However, the described above benefits turn into disadvantages during the summertime. The effects of heat transfer are working during the summer just as much as the rest of the year so the overheating of the building below is possible. For this reason, a perfect natural ventilation system is needed. The utilization of an air-conditioning system should be avoided. To tackle this problem, a building-integrated PV system could be installed on the southern side of the building for both shadowing the office and electricity production.

Furthermore, different versions of the greenhouse design were considered to identify the most energy-efficient option. As a reference, the baseline scenario was created with fixed size of the greenhouse and defined envelop materials. The size of this RTG is around 380 m² (19,2 x 19,8 m). It will be built with galvanized steel frame and transparent walls (3 m high). This double chapleted greenhouse has a ridge height of around 4,5 m and the roof will be covered with a double PE film. In addition, a shadow / thermal screen system will be installed to improve the efficiency further. The energy demand of the greenhouse and the building was simulated with the software EnergyPlusTM 9.1.0 (Vassal, 2019). Production period from March to December with a temperature level of 14°C was assumed. During January and February (inoperative period), a temperature level of 5°C would be kept inside the greenhouse (Lacaton & Vassal, 2019). For the baseline scenario (polycarbonate [U = 5,7 W/m²*K] on walls and double film layer [U = 2,65 W/m²*a] on the rooftop) the heat energy requirement of 45 - 50 kWh/m2 was estimated. In order to increase the efficiency of the greenhouse and reduce the energy consumption, a simulation with the following modifications was performed:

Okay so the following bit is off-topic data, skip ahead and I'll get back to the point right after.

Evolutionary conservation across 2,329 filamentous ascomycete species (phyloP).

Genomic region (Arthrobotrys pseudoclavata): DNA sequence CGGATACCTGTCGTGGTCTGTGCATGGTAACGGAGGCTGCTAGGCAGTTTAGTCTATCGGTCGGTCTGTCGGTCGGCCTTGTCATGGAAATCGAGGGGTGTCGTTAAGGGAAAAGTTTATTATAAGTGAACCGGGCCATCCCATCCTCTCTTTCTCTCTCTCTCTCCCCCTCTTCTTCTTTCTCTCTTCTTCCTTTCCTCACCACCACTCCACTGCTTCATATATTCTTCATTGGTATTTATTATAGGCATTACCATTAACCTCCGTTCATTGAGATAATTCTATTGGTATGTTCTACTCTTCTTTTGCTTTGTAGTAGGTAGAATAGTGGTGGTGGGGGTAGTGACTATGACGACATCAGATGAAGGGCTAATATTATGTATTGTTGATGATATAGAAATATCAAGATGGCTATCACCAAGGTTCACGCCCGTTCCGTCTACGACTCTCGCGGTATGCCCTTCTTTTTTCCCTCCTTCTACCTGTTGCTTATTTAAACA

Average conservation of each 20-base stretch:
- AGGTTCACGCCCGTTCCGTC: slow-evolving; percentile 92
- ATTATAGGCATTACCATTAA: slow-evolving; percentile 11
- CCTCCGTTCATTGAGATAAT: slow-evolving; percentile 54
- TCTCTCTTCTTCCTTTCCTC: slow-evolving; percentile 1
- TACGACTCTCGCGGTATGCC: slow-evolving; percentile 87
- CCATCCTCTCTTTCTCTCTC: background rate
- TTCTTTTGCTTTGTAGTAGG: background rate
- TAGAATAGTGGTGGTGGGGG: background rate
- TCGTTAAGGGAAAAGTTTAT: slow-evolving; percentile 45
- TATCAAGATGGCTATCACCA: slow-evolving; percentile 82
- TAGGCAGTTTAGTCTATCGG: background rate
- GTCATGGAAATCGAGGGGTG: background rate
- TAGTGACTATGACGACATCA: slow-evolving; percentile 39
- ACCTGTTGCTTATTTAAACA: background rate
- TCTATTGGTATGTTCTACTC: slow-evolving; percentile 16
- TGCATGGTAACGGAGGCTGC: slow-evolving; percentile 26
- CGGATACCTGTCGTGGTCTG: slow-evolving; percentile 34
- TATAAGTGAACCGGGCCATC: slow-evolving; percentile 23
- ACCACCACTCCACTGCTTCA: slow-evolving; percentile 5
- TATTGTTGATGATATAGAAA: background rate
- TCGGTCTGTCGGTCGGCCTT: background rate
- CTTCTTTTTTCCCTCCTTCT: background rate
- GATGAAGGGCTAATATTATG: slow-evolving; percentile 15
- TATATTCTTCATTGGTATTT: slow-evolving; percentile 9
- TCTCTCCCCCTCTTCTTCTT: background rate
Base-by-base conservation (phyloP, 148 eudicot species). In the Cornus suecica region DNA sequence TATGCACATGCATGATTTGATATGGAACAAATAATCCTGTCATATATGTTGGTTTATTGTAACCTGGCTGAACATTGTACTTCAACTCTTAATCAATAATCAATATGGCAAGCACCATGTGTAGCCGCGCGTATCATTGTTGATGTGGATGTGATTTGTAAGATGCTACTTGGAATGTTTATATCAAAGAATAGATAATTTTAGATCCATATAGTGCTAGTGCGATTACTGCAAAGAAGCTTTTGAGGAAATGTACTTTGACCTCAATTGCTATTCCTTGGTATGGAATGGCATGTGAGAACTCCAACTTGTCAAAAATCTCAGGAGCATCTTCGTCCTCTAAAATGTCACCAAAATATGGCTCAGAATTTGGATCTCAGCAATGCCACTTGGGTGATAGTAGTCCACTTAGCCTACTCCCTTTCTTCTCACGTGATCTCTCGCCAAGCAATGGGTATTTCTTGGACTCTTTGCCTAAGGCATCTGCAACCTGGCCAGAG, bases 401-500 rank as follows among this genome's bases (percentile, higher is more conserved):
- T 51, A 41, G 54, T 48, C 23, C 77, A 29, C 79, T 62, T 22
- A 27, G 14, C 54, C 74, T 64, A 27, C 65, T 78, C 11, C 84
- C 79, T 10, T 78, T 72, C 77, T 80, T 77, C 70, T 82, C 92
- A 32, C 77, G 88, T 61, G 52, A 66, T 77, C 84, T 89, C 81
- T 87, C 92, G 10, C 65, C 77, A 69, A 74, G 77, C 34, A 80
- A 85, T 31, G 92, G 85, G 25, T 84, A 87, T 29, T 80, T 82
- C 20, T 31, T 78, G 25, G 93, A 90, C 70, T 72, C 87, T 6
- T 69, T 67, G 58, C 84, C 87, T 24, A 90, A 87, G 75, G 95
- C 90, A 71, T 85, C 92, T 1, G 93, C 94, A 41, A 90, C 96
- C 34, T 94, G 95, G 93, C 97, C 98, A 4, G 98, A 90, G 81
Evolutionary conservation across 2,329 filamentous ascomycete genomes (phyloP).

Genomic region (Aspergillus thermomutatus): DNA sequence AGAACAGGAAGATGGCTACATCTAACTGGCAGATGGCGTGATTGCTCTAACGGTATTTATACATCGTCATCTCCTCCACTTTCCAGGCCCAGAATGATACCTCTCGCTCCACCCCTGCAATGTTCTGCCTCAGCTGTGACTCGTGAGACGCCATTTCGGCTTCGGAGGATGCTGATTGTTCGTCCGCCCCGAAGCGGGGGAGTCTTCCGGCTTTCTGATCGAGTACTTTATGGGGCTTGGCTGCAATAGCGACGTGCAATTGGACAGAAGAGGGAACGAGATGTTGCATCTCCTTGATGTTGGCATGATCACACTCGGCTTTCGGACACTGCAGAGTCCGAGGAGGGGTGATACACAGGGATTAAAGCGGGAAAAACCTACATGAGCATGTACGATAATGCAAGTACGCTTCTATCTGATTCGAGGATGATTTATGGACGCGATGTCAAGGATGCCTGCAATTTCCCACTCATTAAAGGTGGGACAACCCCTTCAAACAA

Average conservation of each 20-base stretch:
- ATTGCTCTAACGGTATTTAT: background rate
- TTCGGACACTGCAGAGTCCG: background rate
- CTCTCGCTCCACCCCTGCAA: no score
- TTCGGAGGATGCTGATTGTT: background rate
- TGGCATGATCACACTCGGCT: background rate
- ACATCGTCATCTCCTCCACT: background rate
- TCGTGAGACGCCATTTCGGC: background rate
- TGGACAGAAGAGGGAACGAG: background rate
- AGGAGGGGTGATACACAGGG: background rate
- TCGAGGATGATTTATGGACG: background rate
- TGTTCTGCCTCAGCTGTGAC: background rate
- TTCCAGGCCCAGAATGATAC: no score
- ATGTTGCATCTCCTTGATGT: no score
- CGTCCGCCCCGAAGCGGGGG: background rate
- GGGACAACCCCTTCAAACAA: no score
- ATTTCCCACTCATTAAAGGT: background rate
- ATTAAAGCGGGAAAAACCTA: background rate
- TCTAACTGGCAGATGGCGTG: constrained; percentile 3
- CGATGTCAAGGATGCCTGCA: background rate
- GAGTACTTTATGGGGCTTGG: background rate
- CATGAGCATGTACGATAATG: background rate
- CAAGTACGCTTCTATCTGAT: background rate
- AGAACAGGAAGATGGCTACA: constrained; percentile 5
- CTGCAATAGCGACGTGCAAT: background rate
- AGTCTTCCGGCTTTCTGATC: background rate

• Scenario 1: Polycarbonate walls replaced by ETFE film

  • Scenario 2: Concrete wall in the greenhouse on the northern side

In addition, a scenario with water / heat storage tank inside the greenhouse was investigated too. However, the analysis pointed out that it has no significant influence on energy savings and additional positive effects are not evident in this planning stage. Hence, this option will be not discussed further.

Scenario 1: Polycarbonate greenhouse walls replaced by ETFE film

In this scenario, the heat exchange of the envelop material was analysed. Comparing the performance of polycarbonate with the ETFE film (U= 2,65 W/m2*K) resulted in no significant effect in terms of energy saving. To be precise, the replacement leads to the energy consumption of around 45 kWh/m2. However, the ETFE film has the highest UV transmission of all the greenhouse cover materials and this has a positive impact on the plant production and product quality.

Scenario 2: Concrete wall in the greenhouse on the northern side

For higher energy efficiency, the northern wall (in front of the building) can be constructed with concrete. This material has a U-value of 3,3 W/m²*K, which is significantly better than, for example, polycarbonate plates (5,7 W/m²*K) (Lacaton & Vassal, 2019). Furthermore, the concrete wall can be used as a heat storage, because the material can absorb radiation heat from the sun during the day and transmit it to the greenhouse at night. These effects lead to a higher efficiency. In this case, the energy consumption of the greenhouse could be reduced by up to 20% (35 - 40 kWh/m2) in comparison with the baseline scenario. Furthermore, the concrete wall has no significant influence on the greenhouse temperature during the summer but has a benefit in the colder periods of the year when the temperature level increases by up to 2°C compared to the baseline scenario (Lacaton & Vassal, 2019).